Foreign Minister Fumio Kishida will look to hold informal talks with North Korean Foreign Minister Ri Su Yong on Aug. 10 on the sidelines of a ministerial meeting of the ASEAN Regional Forum to be held in Myanmar, government sources said Sunday.
Kishida has opted for informal talks with Ri, rather than a formal meeting, apparently in consideration of the United States and South Korea, as Japan’s approach to North Korea could disturb trilateral coordination to rein in Pyongyang’s missile and nuclear programs, the sources said.
Japan has notified North Korea of its intention to arrange informal talks between Kishida and Ri, a close aide to North Korean leader Kim Jong Un, a source close to bilateral relations said. North Korea is expected to accept the suggestion.
In the talks, Kishida will likely urge North Korea to step up efforts so it can present by the end of August an initial report on its reinvestigation into the fate of Japanese nationals abducted by North Korean agents in the 1970s and 1980s.
He is also expected to criticize Pyongyang over its recent short-range missile launches and call for restraint.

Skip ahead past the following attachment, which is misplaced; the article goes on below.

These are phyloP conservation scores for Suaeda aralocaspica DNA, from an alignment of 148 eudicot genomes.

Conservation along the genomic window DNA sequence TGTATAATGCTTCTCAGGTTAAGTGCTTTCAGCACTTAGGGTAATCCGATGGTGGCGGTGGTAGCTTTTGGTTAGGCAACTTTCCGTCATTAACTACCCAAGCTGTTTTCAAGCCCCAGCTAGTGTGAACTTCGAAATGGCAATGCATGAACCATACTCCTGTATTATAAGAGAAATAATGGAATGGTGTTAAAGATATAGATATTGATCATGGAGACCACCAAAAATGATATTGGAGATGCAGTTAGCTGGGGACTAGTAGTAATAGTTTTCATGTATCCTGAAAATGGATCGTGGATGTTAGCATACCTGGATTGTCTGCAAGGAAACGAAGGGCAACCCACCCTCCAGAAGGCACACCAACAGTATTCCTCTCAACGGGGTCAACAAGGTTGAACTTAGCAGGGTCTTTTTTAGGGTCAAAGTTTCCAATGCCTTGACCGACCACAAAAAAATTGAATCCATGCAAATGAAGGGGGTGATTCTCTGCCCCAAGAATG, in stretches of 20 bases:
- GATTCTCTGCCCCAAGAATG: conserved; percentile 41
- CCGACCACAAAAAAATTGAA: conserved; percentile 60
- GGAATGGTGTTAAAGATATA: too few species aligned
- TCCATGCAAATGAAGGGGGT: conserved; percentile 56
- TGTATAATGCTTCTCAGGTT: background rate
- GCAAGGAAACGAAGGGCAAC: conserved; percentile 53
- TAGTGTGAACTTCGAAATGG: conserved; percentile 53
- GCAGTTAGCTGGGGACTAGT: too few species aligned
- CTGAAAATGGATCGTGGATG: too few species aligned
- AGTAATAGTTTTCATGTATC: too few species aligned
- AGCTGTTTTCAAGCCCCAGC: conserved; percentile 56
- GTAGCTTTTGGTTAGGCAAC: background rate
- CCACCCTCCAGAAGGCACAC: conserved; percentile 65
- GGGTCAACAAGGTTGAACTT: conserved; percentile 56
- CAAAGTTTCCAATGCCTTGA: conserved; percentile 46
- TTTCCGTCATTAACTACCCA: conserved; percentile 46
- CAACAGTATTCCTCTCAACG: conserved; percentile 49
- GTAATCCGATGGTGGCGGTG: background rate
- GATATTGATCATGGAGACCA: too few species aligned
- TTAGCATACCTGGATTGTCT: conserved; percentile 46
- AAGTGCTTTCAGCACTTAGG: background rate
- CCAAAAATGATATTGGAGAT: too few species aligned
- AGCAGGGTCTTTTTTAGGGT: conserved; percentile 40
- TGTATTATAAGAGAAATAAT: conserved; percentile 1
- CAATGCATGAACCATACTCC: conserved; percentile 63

Japan has already explained the possibility of such an informal meeting to the United States and South Korea, a source familiar with trilateral relations said.
The United States is becoming nervous about Japan’s push to resolve bilateral issues with North Korea after the two countries agreed in May on the reinvestigation into the abductions and Tokyo announced last month the lifting of some of its unilateral sanctions on the country after Pyongyang set up a special abduction investigation committee led by a senior official of the powerful National Defense Commission.
In telephone talks with Kishida last month, U.S. Secretary of State John Kerry urged Prime Minister Shinzo Abe to refrain from making any visit to North Korea.
Kishida is arranging a meeting with Kerry, and he is also considering meeting with South Korean Foreign Minister Yun Byung-se.